I’m thankful that I have this chance to experience and learn new things. I’m also thankful that my wife has been really supportive of this move so far. She’s had to buy dinner back several times or feed our cat masters while I had to work through the evening to get work done. I can imagine how much tougher things would be if I had to juggle this adjustment while there was chaos in my personal life so for that, I am thankful.

It’s a very hectic work at week for me. I hope things getting better.

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Trading a 2s10s Inversion
(Simplify)

Interesting article. I guess the money to be made from this trade is going to be more like the numbers in post-2000 era rather than the 80s given the level of rates now.

Latest Singapore Savings Bonds at 2.97% yield – Have interest rates peaked? Buy 18 month Fixed Deposit at 4.2% instead? (or T-Bills)?
(Financial Horse)

Read it for the commentary. And basically everything said in the commentary is the current consensus. Will things turn out different from consensus? I don’t know. All I know is that the consensus is probably more or less priced in already.

HEARTLAND BOY 2022 INVESTMENT PERFORMANCE REVIEW
(Heartland Boy)

I saw this post via 15HWW’s post. I’m just amazed at how many Singaporean retail investors were burned by crypto. Also, from Heartland Boy’s review, it also goes to show that stock-picking is hard. I learned a long time ago how hard it is and right now in my new job, I’m learning how hard it is for even pros to get it right.

7 decision errors in investment management
(Klement on Investing)

A nice list of the common decision errors made by investors and how to avoid them.

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It’s that time once more to look back on what has passed and to look ahead at what’s to come. 2022 has been a year of huge change not just for markets but for me on a personal level. I hope this post doesn’t turn into an incessant ramble. If it does, I apologise in advance.

Goodbye Bull, Hello Bear

The first obvious thing that happened this year is that markets turned from being great for all the bulls to the first real bear for many Gen Z investors. The S&P 500 peaked in December 2021 at around 4800 and has been on a downtrend ever since. For Gen Zs who were mainly invested (or should I say speculating?) in pseudo-tech (please don’t be in the camp that thinks, Tesla, Peleton, or Doordash are tech stocks), meme stocks, crypto, or TSLA, the pain is particularly acute. The Nasdaq composite peaked in November 2021 and is roughly down about 30% since then. Growth-at-all-cost stocks are down even more. Using ARKK as a proxy, these sorts of names peaked in early 2021 and are now down roughly 70% or so.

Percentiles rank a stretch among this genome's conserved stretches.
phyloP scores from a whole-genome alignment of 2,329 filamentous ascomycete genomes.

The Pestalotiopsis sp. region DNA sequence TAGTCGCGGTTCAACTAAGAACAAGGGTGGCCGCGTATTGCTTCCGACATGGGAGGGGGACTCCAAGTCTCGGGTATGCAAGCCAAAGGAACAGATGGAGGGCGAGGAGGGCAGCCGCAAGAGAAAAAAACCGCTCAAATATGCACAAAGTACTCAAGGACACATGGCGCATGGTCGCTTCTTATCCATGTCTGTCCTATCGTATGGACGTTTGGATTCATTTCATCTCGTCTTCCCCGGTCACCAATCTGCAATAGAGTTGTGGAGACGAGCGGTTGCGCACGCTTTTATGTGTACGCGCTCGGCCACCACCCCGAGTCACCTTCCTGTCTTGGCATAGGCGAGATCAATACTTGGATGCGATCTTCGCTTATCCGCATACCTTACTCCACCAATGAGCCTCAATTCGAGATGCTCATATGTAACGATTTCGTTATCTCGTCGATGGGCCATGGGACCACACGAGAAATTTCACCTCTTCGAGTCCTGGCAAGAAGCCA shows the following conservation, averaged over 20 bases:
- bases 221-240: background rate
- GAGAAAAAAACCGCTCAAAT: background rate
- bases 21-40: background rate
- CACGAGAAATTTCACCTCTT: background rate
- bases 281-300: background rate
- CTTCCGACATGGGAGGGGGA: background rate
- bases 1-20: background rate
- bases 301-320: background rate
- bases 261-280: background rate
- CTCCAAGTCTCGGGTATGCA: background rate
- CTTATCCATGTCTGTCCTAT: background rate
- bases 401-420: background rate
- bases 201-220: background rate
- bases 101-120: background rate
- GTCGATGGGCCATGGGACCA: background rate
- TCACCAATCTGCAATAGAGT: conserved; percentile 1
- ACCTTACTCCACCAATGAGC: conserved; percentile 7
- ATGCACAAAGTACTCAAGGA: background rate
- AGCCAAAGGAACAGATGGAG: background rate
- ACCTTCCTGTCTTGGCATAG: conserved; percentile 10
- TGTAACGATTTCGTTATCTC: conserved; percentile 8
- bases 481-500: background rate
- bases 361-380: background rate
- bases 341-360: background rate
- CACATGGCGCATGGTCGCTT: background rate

This is what I said about ARK Invest in March 2021 and I guess 2022 is when I take my victory lap

So rates have started rising and “markets” are spooked. I say “markets” because honestly it’s mainly in the high flying names of last year (e.g. TSLA, the ARK ETFs etc.) that have been hit. But honestly, even if those names get hit for a total drawdown of 50%, it’s going to be hard to say if it’s cheap to buy.

Best Things I’ve Read All Week (7 March 2021)

The main cause of mayhem in the markets was the series of Fed rate hikes that started in late 2021. Since then, the Fed Funds Rate has been hiked to around 4.5% (upper bound) and the Fed’s own expectation is that they will stop hiking when the rate reaches about 5%. It wasn’t so much about how much the Fed hiked rates but also how quickly they did so. At the same time, the Fed has also begun reducing its balance sheet which is adding to another source of tightening in the monetary system.

Where the Fed hikes rate to is now a foregone conclusion. The question on everyone’s minds is how long will they stay there?

The obvious impact on markets is the sort of thing you learn in a finance 101 class. As the risk-free rate increases, so does the discount rate on future cashflows for all sorts of investments and projects. This reduces the present value of future cash flows and has a greater impact on cashflows that are more distant in the future.